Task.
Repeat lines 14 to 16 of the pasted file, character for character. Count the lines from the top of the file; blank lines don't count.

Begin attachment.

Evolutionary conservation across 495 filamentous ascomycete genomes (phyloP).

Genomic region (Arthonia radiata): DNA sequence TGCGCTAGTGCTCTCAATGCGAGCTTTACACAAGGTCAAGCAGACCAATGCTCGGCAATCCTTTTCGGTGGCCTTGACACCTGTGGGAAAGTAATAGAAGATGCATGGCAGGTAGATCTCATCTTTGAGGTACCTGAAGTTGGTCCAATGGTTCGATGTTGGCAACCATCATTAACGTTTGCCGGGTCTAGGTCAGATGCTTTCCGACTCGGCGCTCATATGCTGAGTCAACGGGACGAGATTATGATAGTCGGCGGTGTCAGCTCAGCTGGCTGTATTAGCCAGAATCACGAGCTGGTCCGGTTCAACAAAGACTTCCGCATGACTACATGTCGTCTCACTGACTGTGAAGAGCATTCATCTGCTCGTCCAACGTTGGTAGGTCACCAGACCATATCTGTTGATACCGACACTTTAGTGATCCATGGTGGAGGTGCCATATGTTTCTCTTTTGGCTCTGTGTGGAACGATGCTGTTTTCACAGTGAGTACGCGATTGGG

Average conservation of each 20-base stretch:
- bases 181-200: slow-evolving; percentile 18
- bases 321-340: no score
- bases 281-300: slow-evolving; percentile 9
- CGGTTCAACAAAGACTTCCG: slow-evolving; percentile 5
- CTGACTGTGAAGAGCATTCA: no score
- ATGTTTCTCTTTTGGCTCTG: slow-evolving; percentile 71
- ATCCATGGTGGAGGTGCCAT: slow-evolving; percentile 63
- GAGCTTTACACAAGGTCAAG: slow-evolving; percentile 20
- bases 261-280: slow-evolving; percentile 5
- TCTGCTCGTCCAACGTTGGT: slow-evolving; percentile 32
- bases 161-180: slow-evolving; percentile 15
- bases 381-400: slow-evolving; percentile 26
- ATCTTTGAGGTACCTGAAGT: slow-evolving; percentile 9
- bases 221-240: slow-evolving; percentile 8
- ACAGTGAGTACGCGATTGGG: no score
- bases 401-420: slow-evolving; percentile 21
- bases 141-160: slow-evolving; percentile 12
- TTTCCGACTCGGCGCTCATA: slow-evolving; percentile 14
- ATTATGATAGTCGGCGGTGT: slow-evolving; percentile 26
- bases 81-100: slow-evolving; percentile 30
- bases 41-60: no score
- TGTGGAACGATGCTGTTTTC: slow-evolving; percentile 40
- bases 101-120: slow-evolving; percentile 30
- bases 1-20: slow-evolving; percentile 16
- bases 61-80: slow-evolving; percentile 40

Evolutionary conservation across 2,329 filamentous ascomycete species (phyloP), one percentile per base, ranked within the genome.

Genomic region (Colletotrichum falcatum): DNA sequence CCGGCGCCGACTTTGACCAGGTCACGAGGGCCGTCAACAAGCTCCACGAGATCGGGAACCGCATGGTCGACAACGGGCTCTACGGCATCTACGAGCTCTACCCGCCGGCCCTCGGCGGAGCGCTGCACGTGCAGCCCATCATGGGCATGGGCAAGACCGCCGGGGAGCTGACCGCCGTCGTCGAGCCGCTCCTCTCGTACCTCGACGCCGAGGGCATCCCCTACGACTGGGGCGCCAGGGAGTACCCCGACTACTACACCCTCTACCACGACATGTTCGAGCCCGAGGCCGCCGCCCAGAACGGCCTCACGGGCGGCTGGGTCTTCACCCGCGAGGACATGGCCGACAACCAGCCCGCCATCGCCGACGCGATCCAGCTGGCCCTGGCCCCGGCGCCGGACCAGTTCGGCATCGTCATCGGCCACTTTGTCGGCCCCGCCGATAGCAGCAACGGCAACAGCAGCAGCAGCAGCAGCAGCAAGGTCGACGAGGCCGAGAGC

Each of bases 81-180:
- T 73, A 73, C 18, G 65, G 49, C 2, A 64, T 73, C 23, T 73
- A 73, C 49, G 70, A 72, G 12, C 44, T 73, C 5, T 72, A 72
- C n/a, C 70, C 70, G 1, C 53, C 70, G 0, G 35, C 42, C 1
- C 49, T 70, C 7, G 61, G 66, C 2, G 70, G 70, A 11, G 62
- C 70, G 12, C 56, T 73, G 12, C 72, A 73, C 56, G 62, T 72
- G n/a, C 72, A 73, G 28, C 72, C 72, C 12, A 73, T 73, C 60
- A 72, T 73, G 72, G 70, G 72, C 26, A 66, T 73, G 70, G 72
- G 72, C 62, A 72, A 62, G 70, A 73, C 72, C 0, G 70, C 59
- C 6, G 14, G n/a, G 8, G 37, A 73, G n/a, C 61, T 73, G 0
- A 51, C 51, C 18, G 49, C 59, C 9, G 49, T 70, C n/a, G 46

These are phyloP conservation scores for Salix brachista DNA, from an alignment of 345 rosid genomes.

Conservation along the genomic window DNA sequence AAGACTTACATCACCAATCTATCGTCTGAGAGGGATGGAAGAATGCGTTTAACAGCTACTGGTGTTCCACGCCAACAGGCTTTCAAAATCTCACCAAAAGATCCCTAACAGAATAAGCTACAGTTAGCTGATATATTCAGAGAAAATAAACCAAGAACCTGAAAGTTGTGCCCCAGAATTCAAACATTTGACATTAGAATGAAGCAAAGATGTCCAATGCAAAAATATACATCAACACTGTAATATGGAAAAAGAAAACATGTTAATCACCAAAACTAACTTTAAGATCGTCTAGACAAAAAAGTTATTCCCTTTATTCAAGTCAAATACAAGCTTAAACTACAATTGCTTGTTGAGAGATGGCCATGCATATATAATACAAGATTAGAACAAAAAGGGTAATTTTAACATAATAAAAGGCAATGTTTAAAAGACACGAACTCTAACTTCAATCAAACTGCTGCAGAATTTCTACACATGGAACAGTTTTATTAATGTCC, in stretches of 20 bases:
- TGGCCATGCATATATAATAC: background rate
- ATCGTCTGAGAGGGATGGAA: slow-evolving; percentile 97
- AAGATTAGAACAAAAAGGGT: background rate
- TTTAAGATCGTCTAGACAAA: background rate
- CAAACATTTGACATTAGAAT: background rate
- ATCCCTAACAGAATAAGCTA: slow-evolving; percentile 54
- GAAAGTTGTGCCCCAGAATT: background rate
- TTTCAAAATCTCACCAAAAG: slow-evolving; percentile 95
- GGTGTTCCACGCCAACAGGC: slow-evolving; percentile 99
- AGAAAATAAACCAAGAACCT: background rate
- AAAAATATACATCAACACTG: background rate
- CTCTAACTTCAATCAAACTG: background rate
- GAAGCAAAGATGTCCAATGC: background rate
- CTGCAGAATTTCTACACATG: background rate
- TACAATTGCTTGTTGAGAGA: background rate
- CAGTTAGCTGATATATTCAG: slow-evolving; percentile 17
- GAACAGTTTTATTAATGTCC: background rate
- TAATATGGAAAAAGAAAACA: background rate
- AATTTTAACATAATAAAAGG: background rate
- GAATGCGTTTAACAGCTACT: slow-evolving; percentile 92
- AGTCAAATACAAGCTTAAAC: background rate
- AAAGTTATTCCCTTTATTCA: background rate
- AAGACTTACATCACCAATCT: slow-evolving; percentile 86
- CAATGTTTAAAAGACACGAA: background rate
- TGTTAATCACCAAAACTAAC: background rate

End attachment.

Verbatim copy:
- bases 161-180: slow-evolving; percentile 15
- bases 381-400: slow-evolving; percentile 26
- ATCTTTGAGGTACCTGAAGT: slow-evolving; percentile 9